Based on the theoretical framework and Brückner’s four methodological approaches which depict maps as cultural agents and understands them as environments that affect and are affected by social relations, The Social Life of Maps analyzes the development and changes of mapmaking as well as their material and social value and status as commodity among everyday American citizenry from the mid-eighteenth century to shortly before the beginning of the Civil War in three parts. The core assumption of the book, thereby, is that American maps of this time do not only depict how information was represented and organized, but also held social and political significance and emotional value due to the maps’ everyday interactions with people. In conclusion, Brückner points out the relevance of his research for current studies by asking how the way actors deal and engage with maps changes the overall understanding and perception of America.
The analytical part starts with the focus on American mapworks. It pertains in particular to the process of mapmaking, and how economic circumstances and relations, and technological innovations affected the shape, materiality, and value of maps. Brückner distinguishes between the artisanal map (1750-1790s), the manufactural map (1790-1820s), and the industrial map (1820s-1860). Whereas a map could be easily traced back to a single map artisan who conducted most of the data, research and payed for production and material costs himself until the end of the eighteenth century, technological innovations and business strategies changed the materiality and character of maps. From the 1820s on, the possibility to produce a larger amount of maps due to changes in paper and print technology as well as the forming of map production companies, which operated teams of artisans, printers, and editors, shifted the identification of a map with its actual maker to its producer, who was often the company owner. The representation of maps and their content, furthermore, became increasingly dependent on the demand of sponsors and customers. After the American Revolution up to the middle of the nineteenth century, an amplified emotional connection between maps’ depictions and national identification among American citizenry emerged. Thus, the use of maps in everyday life became normalized in various social and political areas such as education, private households, or public areas like libraries or reception halls. Whereas the book’s first part rather focuses on economic circumstances, technological innovations, and commercial issues, the other two parts emphasize the transformation of American maps to popular commodities that reflected emotional attachments as well as cultural and political beliefs.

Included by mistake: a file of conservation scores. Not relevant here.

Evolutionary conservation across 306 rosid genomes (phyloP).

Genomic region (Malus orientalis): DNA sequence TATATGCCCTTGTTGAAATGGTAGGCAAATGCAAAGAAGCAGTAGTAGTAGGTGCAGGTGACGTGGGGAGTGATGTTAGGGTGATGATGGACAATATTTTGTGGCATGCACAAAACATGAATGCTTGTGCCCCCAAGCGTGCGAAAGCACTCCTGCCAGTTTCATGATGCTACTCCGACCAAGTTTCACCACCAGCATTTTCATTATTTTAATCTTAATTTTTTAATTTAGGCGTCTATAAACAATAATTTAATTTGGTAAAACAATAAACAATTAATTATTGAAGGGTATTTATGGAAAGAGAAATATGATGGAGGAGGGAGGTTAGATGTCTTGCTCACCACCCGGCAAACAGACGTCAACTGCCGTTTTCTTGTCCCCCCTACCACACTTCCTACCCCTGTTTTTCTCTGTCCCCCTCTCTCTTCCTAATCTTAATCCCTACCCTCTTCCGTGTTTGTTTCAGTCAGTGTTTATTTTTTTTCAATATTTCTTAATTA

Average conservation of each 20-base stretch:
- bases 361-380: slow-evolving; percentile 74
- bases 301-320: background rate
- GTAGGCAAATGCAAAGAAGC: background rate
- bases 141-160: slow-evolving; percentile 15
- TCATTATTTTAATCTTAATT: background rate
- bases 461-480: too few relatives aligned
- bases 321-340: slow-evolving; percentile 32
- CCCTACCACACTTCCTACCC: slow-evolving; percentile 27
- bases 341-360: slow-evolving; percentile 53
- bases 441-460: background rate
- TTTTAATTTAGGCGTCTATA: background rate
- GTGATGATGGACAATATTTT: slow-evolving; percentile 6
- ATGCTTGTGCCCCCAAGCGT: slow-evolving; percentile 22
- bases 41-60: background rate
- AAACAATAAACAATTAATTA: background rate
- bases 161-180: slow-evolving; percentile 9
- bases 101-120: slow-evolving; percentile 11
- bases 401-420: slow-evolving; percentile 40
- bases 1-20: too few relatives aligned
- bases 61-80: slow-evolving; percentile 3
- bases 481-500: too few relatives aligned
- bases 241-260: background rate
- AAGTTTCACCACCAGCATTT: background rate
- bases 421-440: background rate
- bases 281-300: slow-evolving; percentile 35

The second part, therefore, takes a closer look at finished commercial maps and their relation to American consumers. The emphasis, thereby, lies on what Brückner calls the “spectacle” of maps; in other words, the emergence and use of maps in public and private settings, and how sensual experiences of maps define their value and reflect cultural significance. The increasing presence of especially large maps in American every-day life affected their evaluation in relation to the projection of nation and definition of culture. Hence, American maps became not only valuable with regard to its materiality and visual information they displayed, but also held emotional and cultural significance concerning how America was represented on maps in comparison to, for example, the global marketplace, or other nations and places in the world. Additionally, the amplified application of giant maps in public spaces like business offices, parlors, or theater halls ascribed a performative act between user, object, and consumer and, thus, transformed maps from a practical tool into an object addressing and affecting people’s senses and emotions.